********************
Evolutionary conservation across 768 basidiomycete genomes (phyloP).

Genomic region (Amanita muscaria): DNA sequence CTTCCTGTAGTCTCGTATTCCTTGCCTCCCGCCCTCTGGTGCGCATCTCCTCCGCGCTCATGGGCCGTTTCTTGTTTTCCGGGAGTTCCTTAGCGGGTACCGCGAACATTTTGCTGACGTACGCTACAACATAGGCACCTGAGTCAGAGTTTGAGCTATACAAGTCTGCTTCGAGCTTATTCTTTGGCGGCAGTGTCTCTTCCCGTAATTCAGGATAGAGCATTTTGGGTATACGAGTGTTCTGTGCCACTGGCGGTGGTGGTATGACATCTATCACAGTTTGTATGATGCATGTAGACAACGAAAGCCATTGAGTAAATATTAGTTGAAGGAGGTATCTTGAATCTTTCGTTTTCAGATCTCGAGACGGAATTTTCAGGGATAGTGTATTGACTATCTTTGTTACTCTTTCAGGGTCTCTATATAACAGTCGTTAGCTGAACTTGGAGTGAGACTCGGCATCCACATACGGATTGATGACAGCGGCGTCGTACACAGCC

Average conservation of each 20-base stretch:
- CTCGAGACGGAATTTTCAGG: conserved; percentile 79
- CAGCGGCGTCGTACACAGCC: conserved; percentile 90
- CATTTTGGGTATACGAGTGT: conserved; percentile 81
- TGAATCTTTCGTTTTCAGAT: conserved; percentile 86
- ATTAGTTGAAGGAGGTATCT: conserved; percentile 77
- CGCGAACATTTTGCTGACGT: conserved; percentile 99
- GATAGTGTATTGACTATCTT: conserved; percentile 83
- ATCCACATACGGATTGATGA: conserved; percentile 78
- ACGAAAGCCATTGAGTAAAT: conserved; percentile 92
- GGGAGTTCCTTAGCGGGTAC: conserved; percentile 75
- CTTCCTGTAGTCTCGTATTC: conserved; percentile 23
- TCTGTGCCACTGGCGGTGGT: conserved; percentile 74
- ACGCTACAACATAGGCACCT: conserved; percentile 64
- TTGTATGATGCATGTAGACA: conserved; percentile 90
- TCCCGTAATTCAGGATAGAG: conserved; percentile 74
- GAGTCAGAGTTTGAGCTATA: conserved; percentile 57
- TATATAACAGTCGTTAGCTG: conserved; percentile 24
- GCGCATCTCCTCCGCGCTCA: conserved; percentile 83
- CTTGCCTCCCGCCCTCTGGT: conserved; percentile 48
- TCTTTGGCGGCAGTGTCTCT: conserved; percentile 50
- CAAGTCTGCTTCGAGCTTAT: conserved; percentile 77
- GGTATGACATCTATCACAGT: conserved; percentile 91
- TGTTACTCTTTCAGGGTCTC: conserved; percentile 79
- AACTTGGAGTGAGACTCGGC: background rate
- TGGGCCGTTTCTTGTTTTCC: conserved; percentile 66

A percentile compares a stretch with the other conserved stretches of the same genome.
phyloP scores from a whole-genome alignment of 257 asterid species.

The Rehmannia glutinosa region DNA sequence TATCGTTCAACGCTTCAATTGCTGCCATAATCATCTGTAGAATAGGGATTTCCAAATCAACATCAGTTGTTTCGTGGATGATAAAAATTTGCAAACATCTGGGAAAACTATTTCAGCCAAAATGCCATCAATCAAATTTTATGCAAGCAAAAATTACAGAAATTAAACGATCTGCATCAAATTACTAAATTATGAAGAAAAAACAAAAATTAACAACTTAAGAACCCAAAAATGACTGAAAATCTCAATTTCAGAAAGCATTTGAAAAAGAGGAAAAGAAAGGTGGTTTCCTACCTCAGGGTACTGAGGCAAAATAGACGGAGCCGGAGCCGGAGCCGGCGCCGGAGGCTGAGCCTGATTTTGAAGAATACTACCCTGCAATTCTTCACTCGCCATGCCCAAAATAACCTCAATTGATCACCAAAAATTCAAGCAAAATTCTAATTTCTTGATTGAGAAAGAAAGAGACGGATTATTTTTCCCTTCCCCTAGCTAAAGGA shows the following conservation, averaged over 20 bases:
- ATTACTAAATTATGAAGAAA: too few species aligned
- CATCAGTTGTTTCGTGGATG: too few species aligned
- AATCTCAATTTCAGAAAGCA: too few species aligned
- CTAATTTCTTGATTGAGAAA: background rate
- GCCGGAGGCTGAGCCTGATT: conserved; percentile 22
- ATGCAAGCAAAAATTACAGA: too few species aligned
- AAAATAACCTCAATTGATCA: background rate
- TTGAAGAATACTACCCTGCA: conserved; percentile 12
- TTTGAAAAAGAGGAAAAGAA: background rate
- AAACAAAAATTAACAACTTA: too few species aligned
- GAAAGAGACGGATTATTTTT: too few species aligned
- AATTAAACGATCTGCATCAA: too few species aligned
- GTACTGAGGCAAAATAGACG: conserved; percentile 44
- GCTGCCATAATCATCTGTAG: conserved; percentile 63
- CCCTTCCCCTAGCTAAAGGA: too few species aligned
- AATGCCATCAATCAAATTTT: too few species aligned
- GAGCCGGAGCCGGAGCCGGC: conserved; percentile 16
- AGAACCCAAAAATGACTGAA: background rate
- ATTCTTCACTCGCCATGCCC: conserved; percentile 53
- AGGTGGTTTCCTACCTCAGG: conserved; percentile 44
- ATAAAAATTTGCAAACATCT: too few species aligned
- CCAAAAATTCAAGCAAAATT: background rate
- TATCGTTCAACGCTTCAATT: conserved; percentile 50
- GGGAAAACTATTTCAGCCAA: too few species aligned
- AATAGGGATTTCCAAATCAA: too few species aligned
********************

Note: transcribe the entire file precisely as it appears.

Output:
Evolutionary conservation across 768 basidiomycete genomes (phyloP).

Genomic region (Amanita muscaria): DNA sequence CTTCCTGTAGTCTCGTATTCCTTGCCTCCCGCCCTCTGGTGCGCATCTCCTCCGCGCTCATGGGCCGTTTCTTGTTTTCCGGGAGTTCCTTAGCGGGTACCGCGAACATTTTGCTGACGTACGCTACAACATAGGCACCTGAGTCAGAGTTTGAGCTATACAAGTCTGCTTCGAGCTTATTCTTTGGCGGCAGTGTCTCTTCCCGTAATTCAGGATAGAGCATTTTGGGTATACGAGTGTTCTGTGCCACTGGCGGTGGTGGTATGACATCTATCACAGTTTGTATGATGCATGTAGACAACGAAAGCCATTGAGTAAATATTAGTTGAAGGAGGTATCTTGAATCTTTCGTTTTCAGATCTCGAGACGGAATTTTCAGGGATAGTGTATTGACTATCTTTGTTACTCTTTCAGGGTCTCTATATAACAGTCGTTAGCTGAACTTGGAGTGAGACTCGGCATCCACATACGGATTGATGACAGCGGCGTCGTACACAGCC

Average conservation of each 20-base stretch:
- CTCGAGACGGAATTTTCAGG: conserved; percentile 79
- CAGCGGCGTCGTACACAGCC: conserved; percentile 90
- CATTTTGGGTATACGAGTGT: conserved; percentile 81
- TGAATCTTTCGTTTTCAGAT: conserved; percentile 86
- ATTAGTTGAAGGAGGTATCT: conserved; percentile 77
- CGCGAACATTTTGCTGACGT: conserved; percentile 99
- GATAGTGTATTGACTATCTT: conserved; percentile 83
- ATCCACATACGGATTGATGA: conserved; percentile 78
- ACGAAAGCCATTGAGTAAAT: conserved; percentile 92
- GGGAGTTCCTTAGCGGGTAC: conserved; percentile 75
- CTTCCTGTAGTCTCGTATTC: conserved; percentile 23
- TCTGTGCCACTGGCGGTGGT: conserved; percentile 74
- ACGCTACAACATAGGCACCT: conserved; percentile 64
- TTGTATGATGCATGTAGACA: conserved; percentile 90
- TCCCGTAATTCAGGATAGAG: conserved; percentile 74
- GAGTCAGAGTTTGAGCTATA: conserved; percentile 57
- TATATAACAGTCGTTAGCTG: conserved; percentile 24
- GCGCATCTCCTCCGCGCTCA: conserved; percentile 83
- CTTGCCTCCCGCCCTCTGGT: conserved; percentile 48
- TCTTTGGCGGCAGTGTCTCT: conserved; percentile 50
- CAAGTCTGCTTCGAGCTTAT: conserved; percentile 77
- GGTATGACATCTATCACAGT: conserved; percentile 91
- TGTTACTCTTTCAGGGTCTC: conserved; percentile 79
- AACTTGGAGTGAGACTCGGC: background rate
- TGGGCCGTTTCTTGTTTTCC: conserved; percentile 66

A percentile compares a stretch with the other conserved stretches of the same genome.
phyloP scores from a whole-genome alignment of 257 asterid species.

The Rehmannia glutinosa region DNA sequence TATCGTTCAACGCTTCAATTGCTGCCATAATCATCTGTAGAATAGGGATTTCCAAATCAACATCAGTTGTTTCGTGGATGATAAAAATTTGCAAACATCTGGGAAAACTATTTCAGCCAAAATGCCATCAATCAAATTTTATGCAAGCAAAAATTACAGAAATTAAACGATCTGCATCAAATTACTAAATTATGAAGAAAAAACAAAAATTAACAACTTAAGAACCCAAAAATGACTGAAAATCTCAATTTCAGAAAGCATTTGAAAAAGAGGAAAAGAAAGGTGGTTTCCTACCTCAGGGTACTGAGGCAAAATAGACGGAGCCGGAGCCGGAGCCGGCGCCGGAGGCTGAGCCTGATTTTGAAGAATACTACCCTGCAATTCTTCACTCGCCATGCCCAAAATAACCTCAATTGATCACCAAAAATTCAAGCAAAATTCTAATTTCTTGATTGAGAAAGAAAGAGACGGATTATTTTTCCCTTCCCCTAGCTAAAGGA shows the following conservation, averaged over 20 bases:
- ATTACTAAATTATGAAGAAA: too few species aligned
- CATCAGTTGTTTCGTGGATG: too few species aligned
- AATCTCAATTTCAGAAAGCA: too few species aligned
- CTAATTTCTTGATTGAGAAA: background rate
- GCCGGAGGCTGAGCCTGATT: conserved; percentile 22
- ATGCAAGCAAAAATTACAGA: too few species aligned
- AAAATAACCTCAATTGATCA: background rate
- TTGAAGAATACTACCCTGCA: conserved; percentile 12
- TTTGAAAAAGAGGAAAAGAA: background rate
- AAACAAAAATTAACAACTTA: too few species aligned
- GAAAGAGACGGATTATTTTT: too few species aligned
- AATTAAACGATCTGCATCAA: too few species aligned
- GTACTGAGGCAAAATAGACG: conserved; percentile 44
- GCTGCCATAATCATCTGTAG: conserved; percentile 63
- CCCTTCCCCTAGCTAAAGGA: too few species aligned
- AATGCCATCAATCAAATTTT: too few species aligned
- GAGCCGGAGCCGGAGCCGGC: conserved; percentile 16
- AGAACCCAAAAATGACTGAA: background rate
- ATTCTTCACTCGCCATGCCC: conserved; percentile 53
- AGGTGGTTTCCTACCTCAGG: conserved; percentile 44
- ATAAAAATTTGCAAACATCT: too few species aligned
- CCAAAAATTCAAGCAAAATT: background rate
- TATCGTTCAACGCTTCAATT: conserved; percentile 50
- GGGAAAACTATTTCAGCCAA: too few species aligned
- AATAGGGATTTCCAAATCAA: too few species aligned